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16 - 22 November 2000
Issue No.508
Published in Cairo by AL-AHRAM established in 1875 Issues navigation Current Issue Previous Issue Back Issues

Al-Ahram Weekly digs deeper than the Pharoahs for a glimpse of Egypt before history took over
Kemet
The discovery of this incense burner dating to the dawn of history (3100 BC, or even earlier) at Qustul, in Nubia, raised tremendous interest among scholars. Uncovered by a mission from the Oriental Institute of Chicago in the1960s, the piece depicts a seated ruler, a palace portal, a crown and a hawk -- all motifs that would later become symbols of Pharaonic rule in Egypt. The question thus arose whether the piece was a predynastic artefact that happened to be taken to Nubia by Egyptians (the interpretation of most Egyptologists), or evidence that the kingship ideal actually originated in Nubia (as is claimed by some African and Afro-American scholars).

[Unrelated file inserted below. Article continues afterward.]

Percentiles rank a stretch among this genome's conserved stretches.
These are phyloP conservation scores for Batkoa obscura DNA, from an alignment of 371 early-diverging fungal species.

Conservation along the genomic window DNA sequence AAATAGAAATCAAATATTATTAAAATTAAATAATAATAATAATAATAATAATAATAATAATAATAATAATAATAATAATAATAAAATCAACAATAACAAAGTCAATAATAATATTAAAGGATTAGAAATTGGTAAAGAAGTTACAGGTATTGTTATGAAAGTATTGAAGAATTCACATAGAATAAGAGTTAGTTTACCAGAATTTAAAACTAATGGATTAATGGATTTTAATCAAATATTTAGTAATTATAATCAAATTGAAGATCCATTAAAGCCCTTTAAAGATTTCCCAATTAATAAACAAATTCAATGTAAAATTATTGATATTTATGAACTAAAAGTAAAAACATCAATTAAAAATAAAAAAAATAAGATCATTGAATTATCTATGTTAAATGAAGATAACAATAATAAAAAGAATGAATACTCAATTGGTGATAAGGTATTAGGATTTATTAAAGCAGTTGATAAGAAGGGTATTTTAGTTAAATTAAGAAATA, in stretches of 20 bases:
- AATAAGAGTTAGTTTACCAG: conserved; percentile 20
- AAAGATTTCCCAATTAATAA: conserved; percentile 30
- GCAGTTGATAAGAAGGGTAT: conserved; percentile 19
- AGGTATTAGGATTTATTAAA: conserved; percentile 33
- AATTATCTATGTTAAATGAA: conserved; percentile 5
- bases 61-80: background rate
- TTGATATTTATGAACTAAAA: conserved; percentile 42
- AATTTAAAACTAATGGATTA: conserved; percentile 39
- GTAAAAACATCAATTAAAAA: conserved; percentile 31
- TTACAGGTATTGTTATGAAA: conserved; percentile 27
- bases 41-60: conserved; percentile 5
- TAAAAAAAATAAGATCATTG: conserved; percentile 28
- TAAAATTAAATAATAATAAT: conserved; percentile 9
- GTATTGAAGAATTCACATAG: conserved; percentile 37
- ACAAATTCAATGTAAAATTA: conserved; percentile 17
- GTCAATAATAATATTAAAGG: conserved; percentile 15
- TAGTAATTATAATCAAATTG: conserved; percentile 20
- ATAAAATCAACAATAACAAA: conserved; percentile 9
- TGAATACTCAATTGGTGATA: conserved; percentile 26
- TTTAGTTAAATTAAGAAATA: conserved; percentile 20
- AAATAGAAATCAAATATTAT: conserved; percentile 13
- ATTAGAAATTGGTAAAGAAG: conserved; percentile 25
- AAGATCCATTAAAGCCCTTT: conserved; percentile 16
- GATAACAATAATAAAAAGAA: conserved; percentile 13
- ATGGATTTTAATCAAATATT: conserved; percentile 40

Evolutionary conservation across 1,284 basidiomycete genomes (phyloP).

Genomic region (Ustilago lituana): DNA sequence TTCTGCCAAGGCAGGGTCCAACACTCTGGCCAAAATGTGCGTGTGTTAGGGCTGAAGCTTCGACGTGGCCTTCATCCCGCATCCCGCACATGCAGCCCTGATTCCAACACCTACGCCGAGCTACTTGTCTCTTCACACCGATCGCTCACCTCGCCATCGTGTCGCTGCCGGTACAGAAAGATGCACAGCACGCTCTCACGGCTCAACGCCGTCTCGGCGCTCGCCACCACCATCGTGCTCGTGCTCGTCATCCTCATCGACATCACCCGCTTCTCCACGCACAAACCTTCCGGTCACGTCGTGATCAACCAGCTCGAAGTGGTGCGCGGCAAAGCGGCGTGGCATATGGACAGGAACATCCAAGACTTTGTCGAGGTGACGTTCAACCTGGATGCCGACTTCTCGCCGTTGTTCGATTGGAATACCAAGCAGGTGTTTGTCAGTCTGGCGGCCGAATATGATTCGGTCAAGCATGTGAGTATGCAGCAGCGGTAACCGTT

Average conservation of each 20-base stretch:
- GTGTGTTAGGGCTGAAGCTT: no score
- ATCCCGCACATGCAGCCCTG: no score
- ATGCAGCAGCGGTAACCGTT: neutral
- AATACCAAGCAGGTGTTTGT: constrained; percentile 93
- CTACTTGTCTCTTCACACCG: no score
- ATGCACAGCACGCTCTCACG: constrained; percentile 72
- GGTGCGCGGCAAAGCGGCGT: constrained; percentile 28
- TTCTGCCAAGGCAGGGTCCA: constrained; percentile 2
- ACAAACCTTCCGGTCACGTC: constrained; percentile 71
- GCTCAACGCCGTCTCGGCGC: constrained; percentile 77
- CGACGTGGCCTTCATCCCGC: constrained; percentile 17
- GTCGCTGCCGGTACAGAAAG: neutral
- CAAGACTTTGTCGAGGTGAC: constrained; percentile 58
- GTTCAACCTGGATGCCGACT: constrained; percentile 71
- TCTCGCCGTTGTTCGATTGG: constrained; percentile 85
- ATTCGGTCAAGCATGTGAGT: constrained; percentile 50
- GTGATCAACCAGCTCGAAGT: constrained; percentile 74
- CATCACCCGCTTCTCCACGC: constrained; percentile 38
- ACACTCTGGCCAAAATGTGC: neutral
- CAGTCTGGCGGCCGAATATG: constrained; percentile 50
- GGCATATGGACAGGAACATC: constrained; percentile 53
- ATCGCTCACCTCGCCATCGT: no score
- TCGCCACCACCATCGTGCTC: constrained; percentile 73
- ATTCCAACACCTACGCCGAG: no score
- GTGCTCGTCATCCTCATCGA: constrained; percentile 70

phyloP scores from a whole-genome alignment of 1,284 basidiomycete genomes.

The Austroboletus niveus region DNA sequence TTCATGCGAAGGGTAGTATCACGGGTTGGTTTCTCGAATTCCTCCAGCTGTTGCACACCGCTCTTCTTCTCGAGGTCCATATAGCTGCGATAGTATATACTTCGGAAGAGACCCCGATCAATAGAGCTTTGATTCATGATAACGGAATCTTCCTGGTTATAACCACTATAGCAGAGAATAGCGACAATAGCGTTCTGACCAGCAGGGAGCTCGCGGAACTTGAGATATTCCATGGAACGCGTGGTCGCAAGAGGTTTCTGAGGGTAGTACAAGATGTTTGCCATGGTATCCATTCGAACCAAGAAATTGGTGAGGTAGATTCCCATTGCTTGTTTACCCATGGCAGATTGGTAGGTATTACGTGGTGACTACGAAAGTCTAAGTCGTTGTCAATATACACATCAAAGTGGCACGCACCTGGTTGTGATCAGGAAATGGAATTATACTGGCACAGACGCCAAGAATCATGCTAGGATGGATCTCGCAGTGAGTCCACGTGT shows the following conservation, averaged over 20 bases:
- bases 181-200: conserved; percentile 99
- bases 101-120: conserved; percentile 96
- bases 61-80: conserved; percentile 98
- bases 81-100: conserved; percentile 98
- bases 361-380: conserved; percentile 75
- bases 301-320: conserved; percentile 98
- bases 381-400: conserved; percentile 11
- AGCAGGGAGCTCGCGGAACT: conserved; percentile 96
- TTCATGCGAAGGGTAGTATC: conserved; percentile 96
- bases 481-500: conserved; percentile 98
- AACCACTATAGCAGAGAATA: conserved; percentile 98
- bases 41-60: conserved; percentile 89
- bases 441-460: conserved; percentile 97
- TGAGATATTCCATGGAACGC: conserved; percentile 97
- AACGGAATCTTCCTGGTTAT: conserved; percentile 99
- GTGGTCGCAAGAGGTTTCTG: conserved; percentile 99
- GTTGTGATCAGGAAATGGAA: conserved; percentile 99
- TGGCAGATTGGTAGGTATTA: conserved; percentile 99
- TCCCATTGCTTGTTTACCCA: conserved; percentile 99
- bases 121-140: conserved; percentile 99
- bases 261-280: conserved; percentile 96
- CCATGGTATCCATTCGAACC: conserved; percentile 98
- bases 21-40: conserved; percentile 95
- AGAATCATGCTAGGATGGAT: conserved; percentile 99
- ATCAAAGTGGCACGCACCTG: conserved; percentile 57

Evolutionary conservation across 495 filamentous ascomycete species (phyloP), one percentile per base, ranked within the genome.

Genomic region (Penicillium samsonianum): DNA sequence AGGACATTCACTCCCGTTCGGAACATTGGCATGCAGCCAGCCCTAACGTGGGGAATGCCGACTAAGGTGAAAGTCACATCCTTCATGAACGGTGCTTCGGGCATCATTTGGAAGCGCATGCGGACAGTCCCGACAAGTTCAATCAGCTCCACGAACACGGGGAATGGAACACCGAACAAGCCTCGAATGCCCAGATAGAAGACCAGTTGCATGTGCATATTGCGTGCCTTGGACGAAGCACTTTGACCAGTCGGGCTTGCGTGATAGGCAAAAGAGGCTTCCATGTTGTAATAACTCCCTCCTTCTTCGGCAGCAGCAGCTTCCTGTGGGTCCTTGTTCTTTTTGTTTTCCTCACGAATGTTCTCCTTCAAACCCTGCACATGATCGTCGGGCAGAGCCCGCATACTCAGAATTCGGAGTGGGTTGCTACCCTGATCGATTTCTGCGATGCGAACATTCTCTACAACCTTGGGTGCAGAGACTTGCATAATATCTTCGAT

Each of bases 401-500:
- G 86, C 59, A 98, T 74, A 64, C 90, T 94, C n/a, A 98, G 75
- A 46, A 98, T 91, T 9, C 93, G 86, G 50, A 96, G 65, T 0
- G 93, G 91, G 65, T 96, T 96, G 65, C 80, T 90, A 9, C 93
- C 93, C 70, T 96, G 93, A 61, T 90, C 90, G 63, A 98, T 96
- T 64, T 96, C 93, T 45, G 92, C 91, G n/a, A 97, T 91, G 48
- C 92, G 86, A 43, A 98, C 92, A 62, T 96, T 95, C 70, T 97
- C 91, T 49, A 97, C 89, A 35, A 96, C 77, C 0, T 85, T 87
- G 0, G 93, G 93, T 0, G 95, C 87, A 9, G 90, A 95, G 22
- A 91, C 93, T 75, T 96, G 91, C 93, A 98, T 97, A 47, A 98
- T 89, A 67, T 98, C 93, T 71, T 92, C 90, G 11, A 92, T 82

Egypt before the Pharaohs
If you are on the lookout you may be surprised at how many vestiges of the predynastic culture of Ancient Egypt you can find. Gamal Nkrumah traces the history of Egypt before the Pharaohs
Lost in obscurity
A vital chapter from Egypt's prehistory is fenced away and doomed to neglect unless action is taken -- soon. Amira El-Noshokaty excavates the crumbling future of the Maadi Prehistoric Museum
Merchants of Maadi
Just to the south of the satellite station in the Cairo suburb of Maadi is a predynastic settlement precious few know about. Jill Kamil reminisces about her long-time affection for the old "store house" that might have been more
 
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